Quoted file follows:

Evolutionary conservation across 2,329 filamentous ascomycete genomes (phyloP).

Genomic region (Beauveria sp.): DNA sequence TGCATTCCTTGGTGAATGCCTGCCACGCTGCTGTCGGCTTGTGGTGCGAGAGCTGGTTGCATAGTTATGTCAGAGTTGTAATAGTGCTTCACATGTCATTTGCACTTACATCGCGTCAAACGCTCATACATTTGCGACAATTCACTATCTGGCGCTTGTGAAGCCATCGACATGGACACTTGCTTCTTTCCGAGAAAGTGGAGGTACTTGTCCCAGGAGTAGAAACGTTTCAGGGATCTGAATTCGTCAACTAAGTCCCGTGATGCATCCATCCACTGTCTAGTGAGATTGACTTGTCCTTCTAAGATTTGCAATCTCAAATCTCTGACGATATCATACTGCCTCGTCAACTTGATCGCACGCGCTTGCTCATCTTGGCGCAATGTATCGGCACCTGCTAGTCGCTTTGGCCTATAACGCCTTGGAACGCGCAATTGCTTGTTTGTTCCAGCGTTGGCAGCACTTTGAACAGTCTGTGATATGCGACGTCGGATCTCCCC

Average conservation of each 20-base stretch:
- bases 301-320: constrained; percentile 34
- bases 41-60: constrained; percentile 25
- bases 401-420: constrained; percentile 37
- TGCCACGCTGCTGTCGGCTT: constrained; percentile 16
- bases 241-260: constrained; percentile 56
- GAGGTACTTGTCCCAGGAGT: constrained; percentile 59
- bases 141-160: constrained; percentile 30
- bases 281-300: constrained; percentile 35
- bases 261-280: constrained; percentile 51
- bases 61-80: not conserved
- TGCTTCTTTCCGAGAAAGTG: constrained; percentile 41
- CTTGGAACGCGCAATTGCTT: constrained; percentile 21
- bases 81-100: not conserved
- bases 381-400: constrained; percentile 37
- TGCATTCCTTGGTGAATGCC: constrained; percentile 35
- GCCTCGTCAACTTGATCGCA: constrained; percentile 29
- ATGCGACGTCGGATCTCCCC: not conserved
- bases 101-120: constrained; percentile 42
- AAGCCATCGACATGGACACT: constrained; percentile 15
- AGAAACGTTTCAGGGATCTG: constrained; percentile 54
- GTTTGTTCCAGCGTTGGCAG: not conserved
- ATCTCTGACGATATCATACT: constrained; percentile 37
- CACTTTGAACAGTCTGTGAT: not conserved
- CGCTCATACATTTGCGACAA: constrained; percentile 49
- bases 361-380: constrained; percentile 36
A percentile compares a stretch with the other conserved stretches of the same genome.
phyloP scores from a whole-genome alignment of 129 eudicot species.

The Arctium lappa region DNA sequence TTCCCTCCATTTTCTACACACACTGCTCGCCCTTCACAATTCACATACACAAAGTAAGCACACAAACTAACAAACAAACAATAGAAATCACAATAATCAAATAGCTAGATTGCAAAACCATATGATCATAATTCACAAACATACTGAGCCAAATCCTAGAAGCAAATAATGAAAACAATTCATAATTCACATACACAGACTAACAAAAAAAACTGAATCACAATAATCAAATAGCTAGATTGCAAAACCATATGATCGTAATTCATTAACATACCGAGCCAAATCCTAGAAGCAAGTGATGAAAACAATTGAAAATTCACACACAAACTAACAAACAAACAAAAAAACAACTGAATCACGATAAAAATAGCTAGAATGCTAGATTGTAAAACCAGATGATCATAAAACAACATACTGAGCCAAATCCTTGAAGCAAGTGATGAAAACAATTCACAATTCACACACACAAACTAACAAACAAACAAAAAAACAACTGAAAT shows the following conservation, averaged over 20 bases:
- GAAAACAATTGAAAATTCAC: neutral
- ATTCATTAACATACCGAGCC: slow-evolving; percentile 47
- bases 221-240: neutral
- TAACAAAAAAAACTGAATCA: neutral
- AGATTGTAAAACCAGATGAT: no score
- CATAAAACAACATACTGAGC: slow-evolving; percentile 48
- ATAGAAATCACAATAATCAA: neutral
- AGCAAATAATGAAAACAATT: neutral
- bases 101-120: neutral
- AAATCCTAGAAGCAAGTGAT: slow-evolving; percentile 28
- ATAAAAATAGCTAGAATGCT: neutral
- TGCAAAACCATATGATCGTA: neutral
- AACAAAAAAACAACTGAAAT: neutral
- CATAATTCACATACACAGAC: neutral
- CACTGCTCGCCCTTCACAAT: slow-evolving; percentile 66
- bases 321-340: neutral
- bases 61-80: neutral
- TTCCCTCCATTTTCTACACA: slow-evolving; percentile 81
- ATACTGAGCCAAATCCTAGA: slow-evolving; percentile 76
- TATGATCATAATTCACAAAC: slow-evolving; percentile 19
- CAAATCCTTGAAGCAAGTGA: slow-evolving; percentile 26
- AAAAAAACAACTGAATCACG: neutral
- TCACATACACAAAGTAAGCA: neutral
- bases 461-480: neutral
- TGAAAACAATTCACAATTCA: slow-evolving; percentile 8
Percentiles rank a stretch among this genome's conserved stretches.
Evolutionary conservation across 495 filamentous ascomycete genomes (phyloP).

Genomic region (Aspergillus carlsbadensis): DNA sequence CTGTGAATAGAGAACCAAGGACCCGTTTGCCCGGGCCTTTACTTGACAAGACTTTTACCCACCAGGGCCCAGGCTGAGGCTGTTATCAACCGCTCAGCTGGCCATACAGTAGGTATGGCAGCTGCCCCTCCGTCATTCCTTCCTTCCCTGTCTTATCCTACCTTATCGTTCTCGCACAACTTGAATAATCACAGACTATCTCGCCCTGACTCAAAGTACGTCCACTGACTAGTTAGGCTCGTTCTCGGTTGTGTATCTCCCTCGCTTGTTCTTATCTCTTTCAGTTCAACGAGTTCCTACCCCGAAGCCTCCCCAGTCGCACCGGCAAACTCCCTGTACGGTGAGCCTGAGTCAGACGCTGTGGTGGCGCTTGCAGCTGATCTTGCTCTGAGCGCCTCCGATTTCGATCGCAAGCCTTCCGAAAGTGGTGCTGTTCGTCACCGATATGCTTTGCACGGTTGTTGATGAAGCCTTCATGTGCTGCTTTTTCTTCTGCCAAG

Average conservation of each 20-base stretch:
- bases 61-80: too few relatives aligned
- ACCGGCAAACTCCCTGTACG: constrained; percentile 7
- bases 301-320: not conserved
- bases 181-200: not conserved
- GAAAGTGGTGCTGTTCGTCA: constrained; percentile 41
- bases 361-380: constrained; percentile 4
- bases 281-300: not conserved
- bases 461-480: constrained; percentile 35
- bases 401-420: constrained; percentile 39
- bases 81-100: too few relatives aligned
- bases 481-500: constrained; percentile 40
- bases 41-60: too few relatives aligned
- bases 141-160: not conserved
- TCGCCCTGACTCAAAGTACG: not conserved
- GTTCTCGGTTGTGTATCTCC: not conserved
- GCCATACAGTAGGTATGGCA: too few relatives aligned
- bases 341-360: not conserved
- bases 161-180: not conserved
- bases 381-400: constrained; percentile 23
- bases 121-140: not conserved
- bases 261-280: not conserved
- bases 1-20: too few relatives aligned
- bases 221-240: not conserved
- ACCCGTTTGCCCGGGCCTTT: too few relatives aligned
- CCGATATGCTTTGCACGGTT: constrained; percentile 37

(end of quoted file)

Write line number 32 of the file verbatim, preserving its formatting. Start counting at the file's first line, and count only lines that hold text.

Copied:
- GAAAACAATTGAAAATTCAC: neutral